Drone inspections and DEFI inspections have become very popular in recent years. From measurements and photos to surveillance for government institutions and private companies – the applications of drones seem endless. However, there may be certain problems with DEFI inspections that need to be taken into account. Issues such as limited airspace, privacy concerns, and maintenance costs can potentially cause huge delays or even halt projects if not adequately resolved in advance. And these are just the beginning of difficulties, as we identify bigger problems. With proper understanding and planning, many of these obstacles can be easily overcome.
1. Weather conditions – how to conduct drone inspection in difficult conditions?
Weather conditions are the most important factor influencing the decision to start airfield light inspections. Heavy rain with strong gusts of wind or freezing drizzle causing rime often disqualify inspections from the air. Therefore, an important stage in planning inspections is predicting the weather conditions at the airport. The use of drones is becoming increasingly popular and is used for tasks such as aerial surveys, precise bird’s-eye view photos, photography, AWOS, 3D models, and many others.
When planning work at the airport, Airotec DEFI controllers rely on 3-day weather forecasts, which are 80% accurate. Therefore, there is always a moderate risk that could block the start of work. In the event of a negative scenario, another convenient date should be agreed upon.
2. Equipment failures – how to deal with drone hardware issues?
Equipment failures are another problem that controllers using the Airotec DEFI system face during inspections. Managing this risk according to the implemented AIRTOEC procedures is crucial for ensuring work continuity. The most common problems are battery failures or mechanical damage to propellers, so this risk should be minimized by securing inspections with additional backups.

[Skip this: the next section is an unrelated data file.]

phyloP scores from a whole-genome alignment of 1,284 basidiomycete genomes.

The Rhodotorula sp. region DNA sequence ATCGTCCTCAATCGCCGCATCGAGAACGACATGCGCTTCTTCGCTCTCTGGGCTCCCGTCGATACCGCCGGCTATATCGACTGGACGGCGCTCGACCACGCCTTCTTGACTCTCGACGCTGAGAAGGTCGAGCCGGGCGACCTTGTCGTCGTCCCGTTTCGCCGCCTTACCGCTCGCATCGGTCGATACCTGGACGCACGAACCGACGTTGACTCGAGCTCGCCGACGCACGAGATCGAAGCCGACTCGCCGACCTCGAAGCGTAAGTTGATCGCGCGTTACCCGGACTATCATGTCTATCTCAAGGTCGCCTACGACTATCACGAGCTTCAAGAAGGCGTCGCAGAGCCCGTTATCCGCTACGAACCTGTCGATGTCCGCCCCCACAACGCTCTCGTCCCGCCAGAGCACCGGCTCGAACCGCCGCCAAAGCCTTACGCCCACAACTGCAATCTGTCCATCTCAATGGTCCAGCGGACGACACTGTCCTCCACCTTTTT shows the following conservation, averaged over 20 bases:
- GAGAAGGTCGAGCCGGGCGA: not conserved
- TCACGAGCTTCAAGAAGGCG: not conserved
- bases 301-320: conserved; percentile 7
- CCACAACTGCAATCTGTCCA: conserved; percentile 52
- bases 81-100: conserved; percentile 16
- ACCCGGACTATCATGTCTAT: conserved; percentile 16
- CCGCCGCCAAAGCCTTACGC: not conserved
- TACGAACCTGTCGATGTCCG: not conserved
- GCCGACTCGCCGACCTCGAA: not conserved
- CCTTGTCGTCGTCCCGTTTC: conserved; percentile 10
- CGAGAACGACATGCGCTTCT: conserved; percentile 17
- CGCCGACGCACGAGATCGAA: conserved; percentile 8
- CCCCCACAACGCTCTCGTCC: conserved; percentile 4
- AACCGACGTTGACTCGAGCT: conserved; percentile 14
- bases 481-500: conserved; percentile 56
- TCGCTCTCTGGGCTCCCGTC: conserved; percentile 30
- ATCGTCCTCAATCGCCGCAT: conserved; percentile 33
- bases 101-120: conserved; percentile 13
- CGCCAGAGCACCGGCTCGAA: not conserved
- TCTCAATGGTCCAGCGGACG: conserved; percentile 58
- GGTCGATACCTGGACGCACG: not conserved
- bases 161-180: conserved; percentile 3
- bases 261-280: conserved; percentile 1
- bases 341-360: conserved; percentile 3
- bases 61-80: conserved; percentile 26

The key element in the comprehensive Airotec DEFI procedure is the technical briefing one day before the inspection. During this time, all system elements are checked, starting from hardware and ending with software updates.
3. Operational limitations at the airport – how to overcome them?
When planning an Airotec DEFI drone inspection, all operational limitations at the airport must be taken into account. Each inspection mission is reported to the BSP flight coordinators in the PANSA UTM system, and work can only begin with mission approval.
In addition, Airotec DEFI controllers pay particular attention to NOTAM (NOtice To AirMen) messages published by the airport. NOTAM is a short text message containing information of significant operational importance, addressed to personnel involved in aviation operations and air traffic services responsible for providing air information services and preparing, and providing information before the flight.
4. Lack of qualified drone operators – how to ensure professional drone service?
The Airotec DEFI system can only be operated by teams of operators and inspectors who have successfully completed a training cycle. Airotec training is related to the operational use of the system as well as the application and supervision of safety procedures. Therefore, basic knowledge of executing drone missions is insufficient for using the Airotec DEFI system. This can increase efficiency and achieve better results.
written by Jakub Świętosławski (owner Airotec)